If a small number of utilities or a small number of library functions are so closely related to each other that writing a separate manual page for each of them would result in large parts of duplicate text in each of the pages, write one common manual page for all of them. However, don't let the number of topics grow too much, or conciseness and readability will unavoidably suffer. More than about half a dozen topics is sometimes, more than about a dozen topics is usually problematic.
Select the name of the utility or function that best represents the whole group as the name of the manual page. It can be the simplest version of the utility or function, the most comprehensive one, the one used most often, or the one usually used first, whatever fits the case at hand. In case of doubt, take the first one in alphabetic order. The selected name is used for the Dt
macro, and it goes first in the NAME section.
In the NAME section, provide one Nm
line for each utility or function, each but the last one followed by a comma, the whole group followed by one single Nd
macro line. Except from putting the name chosen for the Dt
macro first, usually sort the remaining names alphabetically, but sometimes, in particular when the number of names is small, there may be good reasons to choose a different order, for example putting a rarely used or obsolete form last. If you feel tempted to design the ordering such that related subgroups of utilities or functions stay next to each other, consider splitting the manual into multiple pages, one for each of these subgroups.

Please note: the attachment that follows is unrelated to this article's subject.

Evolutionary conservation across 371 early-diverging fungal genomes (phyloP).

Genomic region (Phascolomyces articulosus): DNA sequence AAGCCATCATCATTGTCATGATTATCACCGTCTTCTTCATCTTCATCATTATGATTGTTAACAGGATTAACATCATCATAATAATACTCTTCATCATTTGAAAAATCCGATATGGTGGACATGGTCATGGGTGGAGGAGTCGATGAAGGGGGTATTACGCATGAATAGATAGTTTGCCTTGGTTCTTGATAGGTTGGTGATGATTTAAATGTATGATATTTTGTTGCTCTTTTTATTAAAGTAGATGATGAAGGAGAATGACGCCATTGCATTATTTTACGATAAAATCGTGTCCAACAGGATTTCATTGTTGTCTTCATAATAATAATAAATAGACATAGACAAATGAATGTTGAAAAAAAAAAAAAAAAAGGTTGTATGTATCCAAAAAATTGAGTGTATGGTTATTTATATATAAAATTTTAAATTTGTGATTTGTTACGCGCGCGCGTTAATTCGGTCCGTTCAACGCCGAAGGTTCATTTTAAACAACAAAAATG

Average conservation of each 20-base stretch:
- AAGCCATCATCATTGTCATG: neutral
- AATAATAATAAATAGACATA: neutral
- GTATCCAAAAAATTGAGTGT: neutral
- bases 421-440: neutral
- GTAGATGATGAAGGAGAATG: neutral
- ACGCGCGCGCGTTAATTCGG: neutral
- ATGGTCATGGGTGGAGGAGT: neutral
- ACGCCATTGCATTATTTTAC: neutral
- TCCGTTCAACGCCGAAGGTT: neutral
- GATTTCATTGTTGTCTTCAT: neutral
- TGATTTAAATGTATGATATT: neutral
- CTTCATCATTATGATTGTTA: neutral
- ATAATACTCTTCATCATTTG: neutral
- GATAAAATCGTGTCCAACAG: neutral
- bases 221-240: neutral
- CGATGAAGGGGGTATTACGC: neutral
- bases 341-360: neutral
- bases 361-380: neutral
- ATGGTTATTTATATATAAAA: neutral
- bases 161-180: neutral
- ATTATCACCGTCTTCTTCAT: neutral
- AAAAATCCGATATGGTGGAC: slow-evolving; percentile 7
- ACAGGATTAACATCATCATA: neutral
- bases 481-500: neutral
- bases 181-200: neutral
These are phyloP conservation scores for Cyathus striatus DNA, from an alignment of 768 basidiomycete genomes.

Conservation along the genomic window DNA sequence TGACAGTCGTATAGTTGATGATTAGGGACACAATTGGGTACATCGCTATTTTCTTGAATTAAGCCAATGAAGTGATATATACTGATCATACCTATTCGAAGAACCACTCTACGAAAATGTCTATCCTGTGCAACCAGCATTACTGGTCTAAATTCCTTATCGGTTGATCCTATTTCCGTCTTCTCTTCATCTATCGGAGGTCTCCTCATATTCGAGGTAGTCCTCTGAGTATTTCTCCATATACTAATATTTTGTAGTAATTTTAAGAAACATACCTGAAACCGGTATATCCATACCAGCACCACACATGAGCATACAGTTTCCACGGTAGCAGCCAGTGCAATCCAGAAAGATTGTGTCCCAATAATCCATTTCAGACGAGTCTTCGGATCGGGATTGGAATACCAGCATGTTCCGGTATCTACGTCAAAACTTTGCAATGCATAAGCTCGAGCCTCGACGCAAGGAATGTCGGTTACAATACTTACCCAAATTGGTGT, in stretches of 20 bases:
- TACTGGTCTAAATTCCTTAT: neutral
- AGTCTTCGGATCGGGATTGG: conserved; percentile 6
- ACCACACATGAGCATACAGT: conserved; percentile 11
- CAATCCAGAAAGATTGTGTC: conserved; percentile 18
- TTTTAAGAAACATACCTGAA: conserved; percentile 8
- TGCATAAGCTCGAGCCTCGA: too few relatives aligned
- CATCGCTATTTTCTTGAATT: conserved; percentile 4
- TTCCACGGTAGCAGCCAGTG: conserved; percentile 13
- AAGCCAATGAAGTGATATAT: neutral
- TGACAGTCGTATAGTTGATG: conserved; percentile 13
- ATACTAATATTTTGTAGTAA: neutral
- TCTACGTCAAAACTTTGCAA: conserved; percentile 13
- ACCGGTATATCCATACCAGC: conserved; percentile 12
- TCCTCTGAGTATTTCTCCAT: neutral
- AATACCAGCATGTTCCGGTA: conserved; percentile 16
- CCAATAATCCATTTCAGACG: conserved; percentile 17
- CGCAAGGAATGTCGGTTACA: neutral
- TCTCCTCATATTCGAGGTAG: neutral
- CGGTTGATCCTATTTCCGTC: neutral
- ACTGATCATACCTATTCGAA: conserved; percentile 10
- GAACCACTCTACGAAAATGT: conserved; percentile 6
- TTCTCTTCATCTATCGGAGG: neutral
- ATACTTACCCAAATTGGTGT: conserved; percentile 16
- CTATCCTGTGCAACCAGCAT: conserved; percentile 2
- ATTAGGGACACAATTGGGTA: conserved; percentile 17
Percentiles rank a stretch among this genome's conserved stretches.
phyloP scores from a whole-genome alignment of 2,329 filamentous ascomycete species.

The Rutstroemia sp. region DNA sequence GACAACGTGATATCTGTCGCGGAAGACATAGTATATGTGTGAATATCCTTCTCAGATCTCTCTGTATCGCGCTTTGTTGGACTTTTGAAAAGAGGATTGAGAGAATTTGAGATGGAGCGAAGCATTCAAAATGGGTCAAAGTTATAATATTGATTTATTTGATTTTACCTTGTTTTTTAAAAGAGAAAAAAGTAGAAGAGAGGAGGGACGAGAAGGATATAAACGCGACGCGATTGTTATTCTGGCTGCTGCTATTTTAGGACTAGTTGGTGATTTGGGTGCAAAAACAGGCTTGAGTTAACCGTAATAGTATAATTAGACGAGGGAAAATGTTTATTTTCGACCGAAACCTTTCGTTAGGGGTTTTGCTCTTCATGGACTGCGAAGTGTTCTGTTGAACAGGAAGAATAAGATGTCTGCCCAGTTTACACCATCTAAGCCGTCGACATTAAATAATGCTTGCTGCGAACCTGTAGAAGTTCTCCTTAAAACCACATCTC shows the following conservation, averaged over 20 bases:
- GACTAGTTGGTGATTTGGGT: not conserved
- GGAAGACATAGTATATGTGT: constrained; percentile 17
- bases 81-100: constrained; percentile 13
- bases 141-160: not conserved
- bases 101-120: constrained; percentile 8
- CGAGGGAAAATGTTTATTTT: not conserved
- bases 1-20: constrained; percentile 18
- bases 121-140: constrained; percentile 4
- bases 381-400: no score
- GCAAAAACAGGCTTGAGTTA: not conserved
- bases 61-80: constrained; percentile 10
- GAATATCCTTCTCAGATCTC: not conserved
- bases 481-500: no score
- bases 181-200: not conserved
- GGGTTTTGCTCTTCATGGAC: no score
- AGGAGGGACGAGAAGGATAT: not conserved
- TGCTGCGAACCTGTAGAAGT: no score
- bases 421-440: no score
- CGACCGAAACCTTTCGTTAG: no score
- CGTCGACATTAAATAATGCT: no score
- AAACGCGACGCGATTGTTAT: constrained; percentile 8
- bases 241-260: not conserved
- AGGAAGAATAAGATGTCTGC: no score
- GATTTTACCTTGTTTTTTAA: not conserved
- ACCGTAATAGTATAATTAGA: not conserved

In the SYNOPSIS, provide one entry for each name. Both using strictly alphabetic ordering or the same order as in the NAME section is acceptable.
Don't forget to describe each aspect of each variant in the remaining sections, in particular in the DESCRIPTION section, just as you would when writing individual pages for each variant. When describing the utilities or functions, strive for conciseness by describing them together
where they are related, but not so much as to complicate the wording or compromise clarity or readability.